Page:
If you place a dmu train on the down track and give it the route name “LocalDMU”, you should see it move up from the station to the reverse, and then change direction and go back to the up track. “Excellent,” you might say. But we’ve forgotten one thing…

Avoiding collisions

Suppose a terminating dmu arrives at the station on the down track. It stops to drop off passengers, then moves up to the reverse. After changing direction it starts to head back over the crossover to the up track. The signal facing it is at proceed, because there are no trains in the section ahead to the up platform. But what happens if a second train happens to be simultaneously approaching on the up line?

One of four things might happen:

  1. The dmu runs into the side of the second train.
  2. The dmu makes it partway to the up line but then the second train smashes into the side of it.
  3. The dmu makes it all the way onto the up line, which causes the signal in front of the second train to suddenly change from “proceed” to “stop” right at the last moment.
  4. After reversing, the dmu starts moving back toward the crossover to switch lines, but then the second train goes past the crossover and is suddenly in the dmu’s signal’s block section, causing the signal facing the dmu to suddenly change from “proceed” to “stop”.

All of these situations are undesirable, to say the least. Two of them are guaranteed crashes, and the other two can easily end up in crashes, not to mention giving the driver a heart attack by changing the signal right in front of him/her.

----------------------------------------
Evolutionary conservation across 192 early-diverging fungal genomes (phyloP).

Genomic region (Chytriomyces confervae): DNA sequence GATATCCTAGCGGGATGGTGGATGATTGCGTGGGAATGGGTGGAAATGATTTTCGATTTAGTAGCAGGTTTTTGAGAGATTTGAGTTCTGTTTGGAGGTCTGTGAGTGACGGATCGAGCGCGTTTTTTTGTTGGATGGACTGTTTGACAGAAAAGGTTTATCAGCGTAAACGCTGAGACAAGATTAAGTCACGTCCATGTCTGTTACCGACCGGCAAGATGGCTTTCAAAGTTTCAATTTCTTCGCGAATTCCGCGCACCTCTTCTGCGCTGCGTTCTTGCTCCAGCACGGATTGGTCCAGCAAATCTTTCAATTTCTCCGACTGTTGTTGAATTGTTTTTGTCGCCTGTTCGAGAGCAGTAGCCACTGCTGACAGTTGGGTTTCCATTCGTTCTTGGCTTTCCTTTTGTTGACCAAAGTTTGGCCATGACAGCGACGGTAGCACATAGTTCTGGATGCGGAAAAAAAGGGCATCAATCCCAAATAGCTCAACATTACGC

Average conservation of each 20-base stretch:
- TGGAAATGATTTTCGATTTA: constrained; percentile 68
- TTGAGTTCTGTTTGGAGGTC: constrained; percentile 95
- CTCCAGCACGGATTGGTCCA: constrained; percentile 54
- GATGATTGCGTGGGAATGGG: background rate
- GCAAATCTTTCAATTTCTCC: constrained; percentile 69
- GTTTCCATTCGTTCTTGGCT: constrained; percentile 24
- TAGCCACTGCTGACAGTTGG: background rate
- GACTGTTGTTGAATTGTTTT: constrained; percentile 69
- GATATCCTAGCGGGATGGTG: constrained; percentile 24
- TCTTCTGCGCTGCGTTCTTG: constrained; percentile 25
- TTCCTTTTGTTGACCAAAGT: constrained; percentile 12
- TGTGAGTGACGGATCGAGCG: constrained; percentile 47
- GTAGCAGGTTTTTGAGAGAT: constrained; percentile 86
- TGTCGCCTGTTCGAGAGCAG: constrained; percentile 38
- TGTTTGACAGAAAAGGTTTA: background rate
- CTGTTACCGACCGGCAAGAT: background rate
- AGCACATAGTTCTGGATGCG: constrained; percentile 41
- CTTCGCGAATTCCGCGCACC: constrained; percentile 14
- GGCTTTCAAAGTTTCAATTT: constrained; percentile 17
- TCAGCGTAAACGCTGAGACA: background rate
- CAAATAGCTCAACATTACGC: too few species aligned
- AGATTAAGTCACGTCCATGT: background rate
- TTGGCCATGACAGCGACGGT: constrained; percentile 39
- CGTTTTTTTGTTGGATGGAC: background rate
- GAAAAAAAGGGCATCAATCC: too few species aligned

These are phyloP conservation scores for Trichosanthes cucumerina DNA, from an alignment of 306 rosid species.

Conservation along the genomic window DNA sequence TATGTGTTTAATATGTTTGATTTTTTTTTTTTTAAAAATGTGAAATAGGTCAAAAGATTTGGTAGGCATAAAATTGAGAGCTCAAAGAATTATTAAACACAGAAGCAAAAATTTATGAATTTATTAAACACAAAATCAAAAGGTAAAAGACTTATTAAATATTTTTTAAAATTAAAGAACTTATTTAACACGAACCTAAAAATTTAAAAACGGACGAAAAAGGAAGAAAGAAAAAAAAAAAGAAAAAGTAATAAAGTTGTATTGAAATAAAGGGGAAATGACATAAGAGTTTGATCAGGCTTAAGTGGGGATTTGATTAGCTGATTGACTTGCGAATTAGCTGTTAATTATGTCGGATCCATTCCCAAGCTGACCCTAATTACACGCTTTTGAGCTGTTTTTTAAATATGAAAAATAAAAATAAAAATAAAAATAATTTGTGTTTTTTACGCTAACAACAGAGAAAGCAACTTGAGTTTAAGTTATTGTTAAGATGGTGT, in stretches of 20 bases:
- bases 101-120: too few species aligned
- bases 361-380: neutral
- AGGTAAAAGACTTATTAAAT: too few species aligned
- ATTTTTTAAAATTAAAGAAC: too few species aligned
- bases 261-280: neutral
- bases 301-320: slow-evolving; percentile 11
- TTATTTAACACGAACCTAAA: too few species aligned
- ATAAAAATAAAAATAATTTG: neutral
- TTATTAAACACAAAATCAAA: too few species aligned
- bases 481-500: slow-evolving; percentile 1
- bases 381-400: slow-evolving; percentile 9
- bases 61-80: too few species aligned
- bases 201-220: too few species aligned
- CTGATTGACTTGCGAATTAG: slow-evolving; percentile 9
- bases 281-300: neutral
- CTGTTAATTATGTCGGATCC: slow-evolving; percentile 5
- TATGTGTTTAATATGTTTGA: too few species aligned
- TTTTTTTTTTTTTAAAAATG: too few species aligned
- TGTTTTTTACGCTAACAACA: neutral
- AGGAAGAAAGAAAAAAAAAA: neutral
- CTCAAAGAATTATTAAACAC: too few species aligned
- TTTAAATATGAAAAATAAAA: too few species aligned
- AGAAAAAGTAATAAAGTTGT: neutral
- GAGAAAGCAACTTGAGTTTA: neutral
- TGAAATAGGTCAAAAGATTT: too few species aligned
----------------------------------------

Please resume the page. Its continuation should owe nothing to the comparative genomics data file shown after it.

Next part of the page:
To prevent all of this happening, we make all signals governing moves over the crossover controlled signals. This means opening the Edit Node dialog box and setting the Controlled option for each of them.

By setting a signal to controlled, it will show “stop” by default. The only time it shows anything else is if a train is approaching and wants to pass it. To do this, the signal determines where the train wants to go and checks to make sure that the track is not occupied by another train. If everything is clear, the signal sets a route over the track and then shows a “proceed” aspect.

When deciding if the track ahead is clear, the signal must also make sure that no other signal has set a route over the same track. If a conflicting route already has been set from a different signal, then the train will just have to wait until the track becomes free.

Remember: if there are any points or junctions whatsoever after a signal and before the next signal, then the signal needs to be controlled. (There are also other reasons signals might be controlled, but that’ll do for now.)

You can turn on signal locking and routing (go to View > Signal locking and routing) to see where routes have been set. In the screenshot below, the dmu has been cleared to cross to the up line, while a goods train has to wait on the up line.

The reserved route set from the signal is indicated by a green line and occupied sections of track are shown in red. You can see that the goods train can’t possibly be given a “proceed” aspect by its signal because the signal would need to reserve a route that is in conflict with the dmu’s route.

In Rail 3D, the reserved route actually corresponds to track links. Each link comprising the reserved route is individually reserved. Once a train moves onto a track link that it reserved (green), the link becomes occupied (red) until the train moves off the link, whereupon the link is then freed so that other signals can reserve it.

If at any time you need to cancel a route set from a signal, you can right click on the links that have been reserved and select Clear Section from the menu. However, exercise caution if you do this, because you could easily send two trains heading straight for each other!

25 January 2007